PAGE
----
Police do what they are asked to do by elected officials and the general public. If a cross section of our society wants police officers to conduct themselves like an occupying army in communities of color, that's what we are going to get
If we want a different form of law enforcement, we have to push long and hard to get it.
That is what is at stake in the current protests. 

Friday, June 5, 2020

NYPD At The Crossroads- Some Backround History

All over the nation, protesters are demanding that police budgets be cut and that the funds saved be invested in community development projects in working class neighborhoods, particularly those which have high concentrations of Black people.
As this movement spreads to NYC, it might be useful to review the history of police expansion and militarization in NYC, its surprising origins and unintended consequences.
Although most people don't know this, the first big expansion of the NYPD after its budget was cut during the Fiscal Crisis of the 70's took place under the Mayoralty of David Dinkins! The demand for this expansion came largely from the city's poorest neighborhoods, which were under siege as a result of crack related violence In neighborhoods where gun battles were taking place all hours of the day and night, making people afraid to go to work, go shopping, or send their children to school. In response to this, community organizations in the Bronx, East New York and other hard pressed areas began calling for more police and more arrests so that people they represented could go about their daily lives safely.( If you don't believe me, read Noel Wolfe's 2015 dissertation "A Community At War: The Bronx and Crack Cocaine") The Dinkins Administration responded to these pressures by expanding the NYPD, and deploying these officers near schools, churches, public transportation stops and business districts in the neighborhoods hardest hit by crack. Dinkins Police Commissioner, Lee Brown, won support for this approach by constant consultation with community groups in the city's Black and LatinX neighborhoods.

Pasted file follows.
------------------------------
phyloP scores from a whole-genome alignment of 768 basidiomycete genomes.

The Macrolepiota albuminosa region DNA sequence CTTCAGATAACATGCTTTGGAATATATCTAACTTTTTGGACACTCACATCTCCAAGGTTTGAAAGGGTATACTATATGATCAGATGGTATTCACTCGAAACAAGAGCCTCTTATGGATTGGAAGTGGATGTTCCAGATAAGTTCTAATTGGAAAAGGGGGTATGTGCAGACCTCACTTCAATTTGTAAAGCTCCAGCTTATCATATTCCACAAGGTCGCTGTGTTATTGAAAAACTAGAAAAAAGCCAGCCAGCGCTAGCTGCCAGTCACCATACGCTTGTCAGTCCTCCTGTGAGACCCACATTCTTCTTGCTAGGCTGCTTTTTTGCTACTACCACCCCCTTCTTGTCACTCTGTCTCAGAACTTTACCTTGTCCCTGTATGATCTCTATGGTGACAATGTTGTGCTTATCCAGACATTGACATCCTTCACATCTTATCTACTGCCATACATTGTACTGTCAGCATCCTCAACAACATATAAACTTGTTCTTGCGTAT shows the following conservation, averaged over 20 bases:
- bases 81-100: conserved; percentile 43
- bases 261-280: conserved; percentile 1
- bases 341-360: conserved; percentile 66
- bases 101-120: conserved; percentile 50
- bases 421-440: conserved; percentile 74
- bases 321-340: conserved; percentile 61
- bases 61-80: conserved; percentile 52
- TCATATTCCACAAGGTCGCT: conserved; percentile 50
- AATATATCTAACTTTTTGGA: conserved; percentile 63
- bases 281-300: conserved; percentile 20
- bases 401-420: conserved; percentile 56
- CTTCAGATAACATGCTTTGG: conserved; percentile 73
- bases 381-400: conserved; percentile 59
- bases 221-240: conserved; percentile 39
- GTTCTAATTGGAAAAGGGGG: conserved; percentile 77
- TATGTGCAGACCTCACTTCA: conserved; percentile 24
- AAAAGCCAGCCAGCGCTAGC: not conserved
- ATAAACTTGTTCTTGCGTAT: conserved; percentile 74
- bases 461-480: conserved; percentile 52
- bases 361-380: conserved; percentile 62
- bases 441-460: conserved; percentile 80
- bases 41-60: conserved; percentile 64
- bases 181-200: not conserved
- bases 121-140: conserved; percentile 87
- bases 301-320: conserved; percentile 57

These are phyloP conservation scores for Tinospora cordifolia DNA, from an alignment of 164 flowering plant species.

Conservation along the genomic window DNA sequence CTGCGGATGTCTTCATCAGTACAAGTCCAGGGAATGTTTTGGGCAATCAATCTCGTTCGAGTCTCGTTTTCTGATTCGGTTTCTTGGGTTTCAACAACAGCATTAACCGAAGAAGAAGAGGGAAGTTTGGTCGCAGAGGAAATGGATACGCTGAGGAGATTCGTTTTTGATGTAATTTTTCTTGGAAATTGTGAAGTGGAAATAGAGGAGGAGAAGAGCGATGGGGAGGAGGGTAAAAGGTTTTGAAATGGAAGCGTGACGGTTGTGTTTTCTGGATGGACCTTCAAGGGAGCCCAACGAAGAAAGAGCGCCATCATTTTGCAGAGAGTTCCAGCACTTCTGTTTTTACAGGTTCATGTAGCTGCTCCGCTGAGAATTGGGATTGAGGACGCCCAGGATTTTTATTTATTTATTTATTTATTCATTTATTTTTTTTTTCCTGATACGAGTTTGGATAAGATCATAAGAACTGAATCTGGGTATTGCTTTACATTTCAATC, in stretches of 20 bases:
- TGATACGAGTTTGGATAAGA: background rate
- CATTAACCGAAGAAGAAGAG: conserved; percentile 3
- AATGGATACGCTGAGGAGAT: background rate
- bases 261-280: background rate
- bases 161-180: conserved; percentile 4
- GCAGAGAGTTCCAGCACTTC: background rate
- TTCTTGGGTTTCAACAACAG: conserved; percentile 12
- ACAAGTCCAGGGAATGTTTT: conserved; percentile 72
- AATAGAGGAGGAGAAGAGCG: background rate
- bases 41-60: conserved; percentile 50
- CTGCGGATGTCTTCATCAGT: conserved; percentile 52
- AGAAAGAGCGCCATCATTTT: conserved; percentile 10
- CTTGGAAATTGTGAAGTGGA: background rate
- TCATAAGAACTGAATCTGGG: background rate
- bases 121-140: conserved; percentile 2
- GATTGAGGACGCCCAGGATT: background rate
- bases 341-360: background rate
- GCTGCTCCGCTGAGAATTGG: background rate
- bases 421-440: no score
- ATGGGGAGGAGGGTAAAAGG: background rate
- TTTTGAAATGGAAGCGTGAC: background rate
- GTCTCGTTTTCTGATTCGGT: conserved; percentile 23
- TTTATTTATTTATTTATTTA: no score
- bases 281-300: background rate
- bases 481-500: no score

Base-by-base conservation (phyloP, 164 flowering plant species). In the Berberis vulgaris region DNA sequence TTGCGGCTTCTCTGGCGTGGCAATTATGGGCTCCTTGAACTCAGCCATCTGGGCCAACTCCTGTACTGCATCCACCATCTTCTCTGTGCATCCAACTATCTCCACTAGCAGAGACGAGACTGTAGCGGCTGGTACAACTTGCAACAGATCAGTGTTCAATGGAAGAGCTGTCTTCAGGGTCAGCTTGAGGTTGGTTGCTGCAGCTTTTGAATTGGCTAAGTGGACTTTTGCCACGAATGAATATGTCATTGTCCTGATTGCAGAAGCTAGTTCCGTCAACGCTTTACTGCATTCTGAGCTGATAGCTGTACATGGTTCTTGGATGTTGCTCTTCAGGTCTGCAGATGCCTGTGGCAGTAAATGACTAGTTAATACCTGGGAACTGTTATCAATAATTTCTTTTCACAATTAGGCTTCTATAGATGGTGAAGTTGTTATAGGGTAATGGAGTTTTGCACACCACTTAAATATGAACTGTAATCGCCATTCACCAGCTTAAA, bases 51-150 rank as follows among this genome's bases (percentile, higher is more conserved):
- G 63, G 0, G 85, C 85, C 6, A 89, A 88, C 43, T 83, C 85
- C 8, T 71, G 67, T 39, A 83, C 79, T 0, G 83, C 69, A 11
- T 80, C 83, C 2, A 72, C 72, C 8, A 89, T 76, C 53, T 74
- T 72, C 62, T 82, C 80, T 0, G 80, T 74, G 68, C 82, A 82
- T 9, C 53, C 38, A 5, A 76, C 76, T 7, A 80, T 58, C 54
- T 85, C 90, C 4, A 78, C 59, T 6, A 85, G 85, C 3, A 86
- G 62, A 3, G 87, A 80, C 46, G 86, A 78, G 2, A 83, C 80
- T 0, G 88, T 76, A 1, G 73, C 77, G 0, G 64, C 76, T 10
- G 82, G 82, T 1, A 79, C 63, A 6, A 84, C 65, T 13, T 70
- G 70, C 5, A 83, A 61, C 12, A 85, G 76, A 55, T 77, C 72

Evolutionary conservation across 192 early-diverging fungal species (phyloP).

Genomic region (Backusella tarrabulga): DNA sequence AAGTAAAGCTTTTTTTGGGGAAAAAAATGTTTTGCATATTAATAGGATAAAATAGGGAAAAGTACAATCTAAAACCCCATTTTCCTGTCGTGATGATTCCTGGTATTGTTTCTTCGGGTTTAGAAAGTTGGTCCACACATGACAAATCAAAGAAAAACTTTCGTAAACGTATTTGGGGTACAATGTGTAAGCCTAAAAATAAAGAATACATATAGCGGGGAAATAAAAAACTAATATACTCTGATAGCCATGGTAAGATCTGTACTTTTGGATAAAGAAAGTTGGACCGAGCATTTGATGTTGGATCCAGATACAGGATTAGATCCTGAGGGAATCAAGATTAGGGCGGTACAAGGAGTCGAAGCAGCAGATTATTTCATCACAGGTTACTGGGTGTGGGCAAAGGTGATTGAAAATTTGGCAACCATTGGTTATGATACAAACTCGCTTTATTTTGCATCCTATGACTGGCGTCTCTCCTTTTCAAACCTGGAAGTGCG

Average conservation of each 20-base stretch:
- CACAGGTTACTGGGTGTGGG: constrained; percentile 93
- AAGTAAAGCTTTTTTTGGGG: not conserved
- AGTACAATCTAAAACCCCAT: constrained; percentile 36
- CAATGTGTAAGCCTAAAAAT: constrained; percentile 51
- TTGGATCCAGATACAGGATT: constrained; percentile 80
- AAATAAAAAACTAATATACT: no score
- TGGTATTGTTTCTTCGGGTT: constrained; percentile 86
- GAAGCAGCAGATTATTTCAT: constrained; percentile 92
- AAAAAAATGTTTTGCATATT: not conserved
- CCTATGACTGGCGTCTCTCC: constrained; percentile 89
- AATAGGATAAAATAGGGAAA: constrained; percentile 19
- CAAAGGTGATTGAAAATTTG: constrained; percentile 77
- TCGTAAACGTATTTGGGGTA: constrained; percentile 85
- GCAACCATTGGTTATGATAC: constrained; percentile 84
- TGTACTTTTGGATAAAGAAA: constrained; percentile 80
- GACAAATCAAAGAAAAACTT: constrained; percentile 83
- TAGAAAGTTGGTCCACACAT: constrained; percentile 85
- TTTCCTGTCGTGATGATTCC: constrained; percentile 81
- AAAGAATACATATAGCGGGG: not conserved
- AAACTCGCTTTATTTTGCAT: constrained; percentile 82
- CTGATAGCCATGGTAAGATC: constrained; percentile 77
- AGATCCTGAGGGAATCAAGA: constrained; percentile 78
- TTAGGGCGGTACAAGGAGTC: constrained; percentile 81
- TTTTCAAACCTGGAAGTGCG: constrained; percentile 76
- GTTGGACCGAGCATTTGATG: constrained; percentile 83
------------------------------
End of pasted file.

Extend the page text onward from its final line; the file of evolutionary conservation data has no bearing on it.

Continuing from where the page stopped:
However, with the election of Rudy Guiliani, the city's approach to policing took a very different turn. Whereas Dinkins major focus was making the city's poorest neighborhoods safer, Guilani's focus was to reduce violence and disorder in the entire city and make Manhattan a safe place for tourism and investment. To this end, he and his Police Commissioner, William Bratton introduced and approach called "Broken Windows Policing" which deployed the NYPD to arrest people en masse for non violent "quality of life crimes" such as panhandling on the subway, washing windows at busy intersections, turnstile jumping and fare beating, and drinking in public. The city's business leaders hailed this new approach because it dramatically changed the atmosphere in Manhattan's wealthiest business districts, sparking the gradual revival of NYC as a major focus of domestic and foreign investment
In Guiliani's second term, this approach was modified, in disastrous fashiong, by a new Commissioner with a military background, Howard Safir. Dispensing with the last vestiges of Community Policing, Safir deployed centrally controlled units to descend on the city's poorest neighborhoods to take guns and drugs off the street.The aggressive tactics they used led to one of the most shocking murders of an unarmed Black person in US History- the 41 shot execution of a Guinean immigrant named Amadou Diallo in a Bronx hallway.
Safir was ultimately forced to resign, and Guiliani left after two terms in office, but the new Mayor, Michael Bloomberg, expanded on the approach to policing Guiliani had pioneered. Not only did he keep expanding the NYPD, he introduced a computerized program CompStat, to make sure that every officer was making large numbers of quality of life arrests, and empowered officers to "stop and frisk" any person they thought might be suspicious. The result of this was that every Black man in the city found himself 'under suspicion" In Bloomberg's final year in office, there were more police stops and searches of Black men than there were Black men in New York City.
The Police Strategies of Guiliani and Bloomberg coincided to an economic boom in Manhattan marked by the constructions of tens of thousands of units of luxury housing, a huge increased in tourism, and the creation of a whole new array of upscale business districts in once decaying neighborhoods like SOHO. It
also fostered gentrification, first in Manhattan neighborhoods like the East Village and the Upper West Side, then in outer borough neighborhoods like Park Slope, Fort Greene, Williamsburgh and Astoria and finally in historically Black communities like Harlem and Bedford Stuyvestant